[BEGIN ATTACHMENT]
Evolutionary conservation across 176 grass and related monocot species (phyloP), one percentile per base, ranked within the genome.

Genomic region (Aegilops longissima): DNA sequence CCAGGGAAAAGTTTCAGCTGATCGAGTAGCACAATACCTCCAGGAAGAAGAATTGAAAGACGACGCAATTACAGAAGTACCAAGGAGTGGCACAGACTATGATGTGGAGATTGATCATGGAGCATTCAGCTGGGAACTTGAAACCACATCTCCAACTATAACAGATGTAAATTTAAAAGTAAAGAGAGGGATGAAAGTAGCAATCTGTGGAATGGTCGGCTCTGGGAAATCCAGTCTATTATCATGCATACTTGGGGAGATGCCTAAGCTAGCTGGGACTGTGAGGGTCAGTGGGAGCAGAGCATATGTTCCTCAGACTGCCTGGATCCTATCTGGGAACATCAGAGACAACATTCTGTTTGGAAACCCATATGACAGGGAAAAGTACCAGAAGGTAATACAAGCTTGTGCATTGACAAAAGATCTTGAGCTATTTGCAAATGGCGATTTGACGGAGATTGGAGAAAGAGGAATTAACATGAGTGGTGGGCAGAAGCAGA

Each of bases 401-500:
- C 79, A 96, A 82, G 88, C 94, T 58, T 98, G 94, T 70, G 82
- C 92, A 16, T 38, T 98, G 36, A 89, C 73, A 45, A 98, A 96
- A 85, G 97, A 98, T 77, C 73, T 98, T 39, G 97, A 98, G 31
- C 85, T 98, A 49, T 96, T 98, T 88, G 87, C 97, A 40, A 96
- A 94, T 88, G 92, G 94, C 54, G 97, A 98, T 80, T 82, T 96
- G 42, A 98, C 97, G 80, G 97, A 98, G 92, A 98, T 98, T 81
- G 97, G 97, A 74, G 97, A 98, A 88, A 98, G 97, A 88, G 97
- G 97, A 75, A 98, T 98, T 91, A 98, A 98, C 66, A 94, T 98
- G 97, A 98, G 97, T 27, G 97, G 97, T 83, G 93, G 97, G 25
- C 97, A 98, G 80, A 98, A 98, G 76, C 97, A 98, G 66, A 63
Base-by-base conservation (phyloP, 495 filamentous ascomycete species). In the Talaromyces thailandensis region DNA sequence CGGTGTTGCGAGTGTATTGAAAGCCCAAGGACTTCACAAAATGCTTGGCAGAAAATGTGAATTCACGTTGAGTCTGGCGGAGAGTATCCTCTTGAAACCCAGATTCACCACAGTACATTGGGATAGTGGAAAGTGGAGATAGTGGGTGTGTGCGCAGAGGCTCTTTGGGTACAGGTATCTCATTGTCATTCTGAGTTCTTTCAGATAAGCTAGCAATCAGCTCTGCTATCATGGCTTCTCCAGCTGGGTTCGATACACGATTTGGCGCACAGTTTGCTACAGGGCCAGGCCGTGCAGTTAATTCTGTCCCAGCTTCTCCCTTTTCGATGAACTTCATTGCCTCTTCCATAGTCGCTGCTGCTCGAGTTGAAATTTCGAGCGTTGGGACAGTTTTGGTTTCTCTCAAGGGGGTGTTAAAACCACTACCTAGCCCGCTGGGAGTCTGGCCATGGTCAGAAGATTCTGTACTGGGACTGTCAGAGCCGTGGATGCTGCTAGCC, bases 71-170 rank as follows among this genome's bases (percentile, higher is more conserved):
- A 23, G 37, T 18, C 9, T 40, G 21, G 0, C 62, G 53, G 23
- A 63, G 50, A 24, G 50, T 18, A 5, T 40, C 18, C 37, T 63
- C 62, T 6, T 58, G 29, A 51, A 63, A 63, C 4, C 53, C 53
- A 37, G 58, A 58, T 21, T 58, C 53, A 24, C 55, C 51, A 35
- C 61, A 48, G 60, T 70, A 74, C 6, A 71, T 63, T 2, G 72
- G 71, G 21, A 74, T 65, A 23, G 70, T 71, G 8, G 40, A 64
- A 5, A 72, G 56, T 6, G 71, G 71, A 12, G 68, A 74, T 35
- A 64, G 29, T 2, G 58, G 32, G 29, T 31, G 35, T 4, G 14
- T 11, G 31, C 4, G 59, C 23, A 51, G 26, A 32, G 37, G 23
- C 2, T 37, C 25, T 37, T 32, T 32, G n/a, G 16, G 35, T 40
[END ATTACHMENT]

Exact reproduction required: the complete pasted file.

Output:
Evolutionary conservation across 176 grass and related monocot species (phyloP), one percentile per base, ranked within the genome.

Genomic region (Aegilops longissima): DNA sequence CCAGGGAAAAGTTTCAGCTGATCGAGTAGCACAATACCTCCAGGAAGAAGAATTGAAAGACGACGCAATTACAGAAGTACCAAGGAGTGGCACAGACTATGATGTGGAGATTGATCATGGAGCATTCAGCTGGGAACTTGAAACCACATCTCCAACTATAACAGATGTAAATTTAAAAGTAAAGAGAGGGATGAAAGTAGCAATCTGTGGAATGGTCGGCTCTGGGAAATCCAGTCTATTATCATGCATACTTGGGGAGATGCCTAAGCTAGCTGGGACTGTGAGGGTCAGTGGGAGCAGAGCATATGTTCCTCAGACTGCCTGGATCCTATCTGGGAACATCAGAGACAACATTCTGTTTGGAAACCCATATGACAGGGAAAAGTACCAGAAGGTAATACAAGCTTGTGCATTGACAAAAGATCTTGAGCTATTTGCAAATGGCGATTTGACGGAGATTGGAGAAAGAGGAATTAACATGAGTGGTGGGCAGAAGCAGA

Each of bases 401-500:
- C 79, A 96, A 82, G 88, C 94, T 58, T 98, G 94, T 70, G 82
- C 92, A 16, T 38, T 98, G 36, A 89, C 73, A 45, A 98, A 96
- A 85, G 97, A 98, T 77, C 73, T 98, T 39, G 97, A 98, G 31
- C 85, T 98, A 49, T 96, T 98, T 88, G 87, C 97, A 40, A 96
- A 94, T 88, G 92, G 94, C 54, G 97, A 98, T 80, T 82, T 96
- G 42, A 98, C 97, G 80, G 97, A 98, G 92, A 98, T 98, T 81
- G 97, G 97, A 74, G 97, A 98, A 88, A 98, G 97, A 88, G 97
- G 97, A 75, A 98, T 98, T 91, A 98, A 98, C 66, A 94, T 98
- G 97, A 98, G 97, T 27, G 97, G 97, T 83, G 93, G 97, G 25
- C 97, A 98, G 80, A 98, A 98, G 76, C 97, A 98, G 66, A 63
Base-by-base conservation (phyloP, 495 filamentous ascomycete species). In the Talaromyces thailandensis region DNA sequence CGGTGTTGCGAGTGTATTGAAAGCCCAAGGACTTCACAAAATGCTTGGCAGAAAATGTGAATTCACGTTGAGTCTGGCGGAGAGTATCCTCTTGAAACCCAGATTCACCACAGTACATTGGGATAGTGGAAAGTGGAGATAGTGGGTGTGTGCGCAGAGGCTCTTTGGGTACAGGTATCTCATTGTCATTCTGAGTTCTTTCAGATAAGCTAGCAATCAGCTCTGCTATCATGGCTTCTCCAGCTGGGTTCGATACACGATTTGGCGCACAGTTTGCTACAGGGCCAGGCCGTGCAGTTAATTCTGTCCCAGCTTCTCCCTTTTCGATGAACTTCATTGCCTCTTCCATAGTCGCTGCTGCTCGAGTTGAAATTTCGAGCGTTGGGACAGTTTTGGTTTCTCTCAAGGGGGTGTTAAAACCACTACCTAGCCCGCTGGGAGTCTGGCCATGGTCAGAAGATTCTGTACTGGGACTGTCAGAGCCGTGGATGCTGCTAGCC, bases 71-170 rank as follows among this genome's bases (percentile, higher is more conserved):
- A 23, G 37, T 18, C 9, T 40, G 21, G 0, C 62, G 53, G 23
- A 63, G 50, A 24, G 50, T 18, A 5, T 40, C 18, C 37, T 63
- C 62, T 6, T 58, G 29, A 51, A 63, A 63, C 4, C 53, C 53
- A 37, G 58, A 58, T 21, T 58, C 53, A 24, C 55, C 51, A 35
- C 61, A 48, G 60, T 70, A 74, C 6, A 71, T 63, T 2, G 72
- G 71, G 21, A 74, T 65, A 23, G 70, T 71, G 8, G 40, A 64
- A 5, A 72, G 56, T 6, G 71, G 71, A 12, G 68, A 74, T 35
- A 64, G 29, T 2, G 58, G 32, G 29, T 31, G 35, T 4, G 14
- T 11, G 31, C 4, G 59, C 23, A 51, G 26, A 32, G 37, G 23
- C 2, T 37, C 25, T 37, T 32, T 32, G n/a, G 16, G 35, T 40